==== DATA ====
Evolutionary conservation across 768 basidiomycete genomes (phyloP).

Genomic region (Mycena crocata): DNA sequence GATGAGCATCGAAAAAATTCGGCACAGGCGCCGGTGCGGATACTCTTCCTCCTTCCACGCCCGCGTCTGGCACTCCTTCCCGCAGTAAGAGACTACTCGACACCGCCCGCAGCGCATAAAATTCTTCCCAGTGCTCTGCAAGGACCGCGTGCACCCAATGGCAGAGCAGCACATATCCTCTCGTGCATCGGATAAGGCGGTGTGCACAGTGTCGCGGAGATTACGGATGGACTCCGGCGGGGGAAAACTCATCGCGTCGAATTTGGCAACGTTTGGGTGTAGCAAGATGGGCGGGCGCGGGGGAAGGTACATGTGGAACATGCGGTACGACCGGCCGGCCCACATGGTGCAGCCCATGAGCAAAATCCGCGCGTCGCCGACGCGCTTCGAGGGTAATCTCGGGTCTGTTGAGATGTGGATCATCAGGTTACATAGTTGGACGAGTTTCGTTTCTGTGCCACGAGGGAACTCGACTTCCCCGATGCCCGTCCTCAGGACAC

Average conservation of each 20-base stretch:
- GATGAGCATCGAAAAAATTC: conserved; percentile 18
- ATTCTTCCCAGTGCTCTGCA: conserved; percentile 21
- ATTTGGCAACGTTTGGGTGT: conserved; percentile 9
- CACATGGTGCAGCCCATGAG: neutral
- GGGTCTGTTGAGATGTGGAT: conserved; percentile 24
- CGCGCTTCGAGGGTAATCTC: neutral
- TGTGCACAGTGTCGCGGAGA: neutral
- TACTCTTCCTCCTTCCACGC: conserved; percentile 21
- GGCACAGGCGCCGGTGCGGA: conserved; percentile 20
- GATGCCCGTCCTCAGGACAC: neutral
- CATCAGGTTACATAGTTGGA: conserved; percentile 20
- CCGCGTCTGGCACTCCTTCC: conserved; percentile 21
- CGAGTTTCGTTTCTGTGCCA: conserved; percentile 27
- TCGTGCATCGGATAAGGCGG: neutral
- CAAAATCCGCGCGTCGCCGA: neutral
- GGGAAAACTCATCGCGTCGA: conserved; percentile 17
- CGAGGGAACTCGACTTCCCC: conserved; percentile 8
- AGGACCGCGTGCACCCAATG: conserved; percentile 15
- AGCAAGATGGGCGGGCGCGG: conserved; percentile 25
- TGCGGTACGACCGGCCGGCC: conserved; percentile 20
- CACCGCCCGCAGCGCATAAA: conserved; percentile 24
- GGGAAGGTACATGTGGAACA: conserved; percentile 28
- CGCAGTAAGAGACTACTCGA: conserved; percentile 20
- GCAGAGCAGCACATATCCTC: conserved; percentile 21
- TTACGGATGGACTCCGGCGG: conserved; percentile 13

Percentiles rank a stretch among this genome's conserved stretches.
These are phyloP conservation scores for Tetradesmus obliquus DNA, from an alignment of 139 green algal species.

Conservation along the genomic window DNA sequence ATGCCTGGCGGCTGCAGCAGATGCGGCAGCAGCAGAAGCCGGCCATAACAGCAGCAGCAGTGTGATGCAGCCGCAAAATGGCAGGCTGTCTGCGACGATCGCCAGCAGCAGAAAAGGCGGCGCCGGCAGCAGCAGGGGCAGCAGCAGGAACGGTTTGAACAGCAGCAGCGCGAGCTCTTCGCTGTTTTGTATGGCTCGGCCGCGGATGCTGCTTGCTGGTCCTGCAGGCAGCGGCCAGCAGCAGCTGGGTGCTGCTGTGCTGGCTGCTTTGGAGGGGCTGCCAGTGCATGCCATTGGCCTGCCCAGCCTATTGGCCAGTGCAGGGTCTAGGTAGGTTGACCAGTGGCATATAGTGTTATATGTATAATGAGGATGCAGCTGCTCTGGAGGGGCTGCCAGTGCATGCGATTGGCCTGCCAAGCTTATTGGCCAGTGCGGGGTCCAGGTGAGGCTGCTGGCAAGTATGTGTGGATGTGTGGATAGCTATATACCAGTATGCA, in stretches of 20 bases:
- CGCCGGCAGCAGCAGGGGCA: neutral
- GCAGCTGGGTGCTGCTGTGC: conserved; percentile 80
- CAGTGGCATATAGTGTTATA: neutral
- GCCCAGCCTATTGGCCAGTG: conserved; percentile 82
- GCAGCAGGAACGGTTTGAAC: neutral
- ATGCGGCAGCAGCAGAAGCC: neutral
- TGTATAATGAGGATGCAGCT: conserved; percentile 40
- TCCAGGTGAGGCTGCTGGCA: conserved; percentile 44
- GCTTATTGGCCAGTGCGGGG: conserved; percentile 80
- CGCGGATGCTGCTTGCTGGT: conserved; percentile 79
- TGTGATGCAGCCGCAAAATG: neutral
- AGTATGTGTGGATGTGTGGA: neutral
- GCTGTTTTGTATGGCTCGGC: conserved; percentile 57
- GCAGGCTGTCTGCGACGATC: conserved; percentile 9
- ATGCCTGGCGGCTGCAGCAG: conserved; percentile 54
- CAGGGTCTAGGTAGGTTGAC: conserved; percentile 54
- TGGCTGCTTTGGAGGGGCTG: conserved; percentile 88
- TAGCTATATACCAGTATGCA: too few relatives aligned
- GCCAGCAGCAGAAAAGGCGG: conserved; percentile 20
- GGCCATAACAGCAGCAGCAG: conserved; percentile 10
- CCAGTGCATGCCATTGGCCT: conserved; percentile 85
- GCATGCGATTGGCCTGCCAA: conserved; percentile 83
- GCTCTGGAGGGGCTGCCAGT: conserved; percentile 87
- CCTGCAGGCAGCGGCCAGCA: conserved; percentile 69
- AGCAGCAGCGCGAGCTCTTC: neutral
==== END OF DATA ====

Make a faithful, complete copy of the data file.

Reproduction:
Evolutionary conservation across 768 basidiomycete genomes (phyloP).

Genomic region (Mycena crocata): DNA sequence GATGAGCATCGAAAAAATTCGGCACAGGCGCCGGTGCGGATACTCTTCCTCCTTCCACGCCCGCGTCTGGCACTCCTTCCCGCAGTAAGAGACTACTCGACACCGCCCGCAGCGCATAAAATTCTTCCCAGTGCTCTGCAAGGACCGCGTGCACCCAATGGCAGAGCAGCACATATCCTCTCGTGCATCGGATAAGGCGGTGTGCACAGTGTCGCGGAGATTACGGATGGACTCCGGCGGGGGAAAACTCATCGCGTCGAATTTGGCAACGTTTGGGTGTAGCAAGATGGGCGGGCGCGGGGGAAGGTACATGTGGAACATGCGGTACGACCGGCCGGCCCACATGGTGCAGCCCATGAGCAAAATCCGCGCGTCGCCGACGCGCTTCGAGGGTAATCTCGGGTCTGTTGAGATGTGGATCATCAGGTTACATAGTTGGACGAGTTTCGTTTCTGTGCCACGAGGGAACTCGACTTCCCCGATGCCCGTCCTCAGGACAC

Average conservation of each 20-base stretch:
- GATGAGCATCGAAAAAATTC: conserved; percentile 18
- ATTCTTCCCAGTGCTCTGCA: conserved; percentile 21
- ATTTGGCAACGTTTGGGTGT: conserved; percentile 9
- CACATGGTGCAGCCCATGAG: neutral
- GGGTCTGTTGAGATGTGGAT: conserved; percentile 24
- CGCGCTTCGAGGGTAATCTC: neutral
- TGTGCACAGTGTCGCGGAGA: neutral
- TACTCTTCCTCCTTCCACGC: conserved; percentile 21
- GGCACAGGCGCCGGTGCGGA: conserved; percentile 20
- GATGCCCGTCCTCAGGACAC: neutral
- CATCAGGTTACATAGTTGGA: conserved; percentile 20
- CCGCGTCTGGCACTCCTTCC: conserved; percentile 21
- CGAGTTTCGTTTCTGTGCCA: conserved; percentile 27
- TCGTGCATCGGATAAGGCGG: neutral
- CAAAATCCGCGCGTCGCCGA: neutral
- GGGAAAACTCATCGCGTCGA: conserved; percentile 17
- CGAGGGAACTCGACTTCCCC: conserved; percentile 8
- AGGACCGCGTGCACCCAATG: conserved; percentile 15
- AGCAAGATGGGCGGGCGCGG: conserved; percentile 25
- TGCGGTACGACCGGCCGGCC: conserved; percentile 20
- CACCGCCCGCAGCGCATAAA: conserved; percentile 24
- GGGAAGGTACATGTGGAACA: conserved; percentile 28
- CGCAGTAAGAGACTACTCGA: conserved; percentile 20
- GCAGAGCAGCACATATCCTC: conserved; percentile 21
- TTACGGATGGACTCCGGCGG: conserved; percentile 13

Percentiles rank a stretch among this genome's conserved stretches.
These are phyloP conservation scores for Tetradesmus obliquus DNA, from an alignment of 139 green algal species.

Conservation along the genomic window DNA sequence ATGCCTGGCGGCTGCAGCAGATGCGGCAGCAGCAGAAGCCGGCCATAACAGCAGCAGCAGTGTGATGCAGCCGCAAAATGGCAGGCTGTCTGCGACGATCGCCAGCAGCAGAAAAGGCGGCGCCGGCAGCAGCAGGGGCAGCAGCAGGAACGGTTTGAACAGCAGCAGCGCGAGCTCTTCGCTGTTTTGTATGGCTCGGCCGCGGATGCTGCTTGCTGGTCCTGCAGGCAGCGGCCAGCAGCAGCTGGGTGCTGCTGTGCTGGCTGCTTTGGAGGGGCTGCCAGTGCATGCCATTGGCCTGCCCAGCCTATTGGCCAGTGCAGGGTCTAGGTAGGTTGACCAGTGGCATATAGTGTTATATGTATAATGAGGATGCAGCTGCTCTGGAGGGGCTGCCAGTGCATGCGATTGGCCTGCCAAGCTTATTGGCCAGTGCGGGGTCCAGGTGAGGCTGCTGGCAAGTATGTGTGGATGTGTGGATAGCTATATACCAGTATGCA, in stretches of 20 bases:
- CGCCGGCAGCAGCAGGGGCA: neutral
- GCAGCTGGGTGCTGCTGTGC: conserved; percentile 80
- CAGTGGCATATAGTGTTATA: neutral
- GCCCAGCCTATTGGCCAGTG: conserved; percentile 82
- GCAGCAGGAACGGTTTGAAC: neutral
- ATGCGGCAGCAGCAGAAGCC: neutral
- TGTATAATGAGGATGCAGCT: conserved; percentile 40
- TCCAGGTGAGGCTGCTGGCA: conserved; percentile 44
- GCTTATTGGCCAGTGCGGGG: conserved; percentile 80
- CGCGGATGCTGCTTGCTGGT: conserved; percentile 79
- TGTGATGCAGCCGCAAAATG: neutral
- AGTATGTGTGGATGTGTGGA: neutral
- GCTGTTTTGTATGGCTCGGC: conserved; percentile 57
- GCAGGCTGTCTGCGACGATC: conserved; percentile 9
- ATGCCTGGCGGCTGCAGCAG: conserved; percentile 54
- CAGGGTCTAGGTAGGTTGAC: conserved; percentile 54
- TGGCTGCTTTGGAGGGGCTG: conserved; percentile 88
- TAGCTATATACCAGTATGCA: too few relatives aligned
- GCCAGCAGCAGAAAAGGCGG: conserved; percentile 20
- GGCCATAACAGCAGCAGCAG: conserved; percentile 10
- CCAGTGCATGCCATTGGCCT: conserved; percentile 85
- GCATGCGATTGGCCTGCCAA: conserved; percentile 83
- GCTCTGGAGGGGCTGCCAGT: conserved; percentile 87
- CCTGCAGGCAGCGGCCAGCA: conserved; percentile 69
- AGCAGCAGCGCGAGCTCTTC: neutral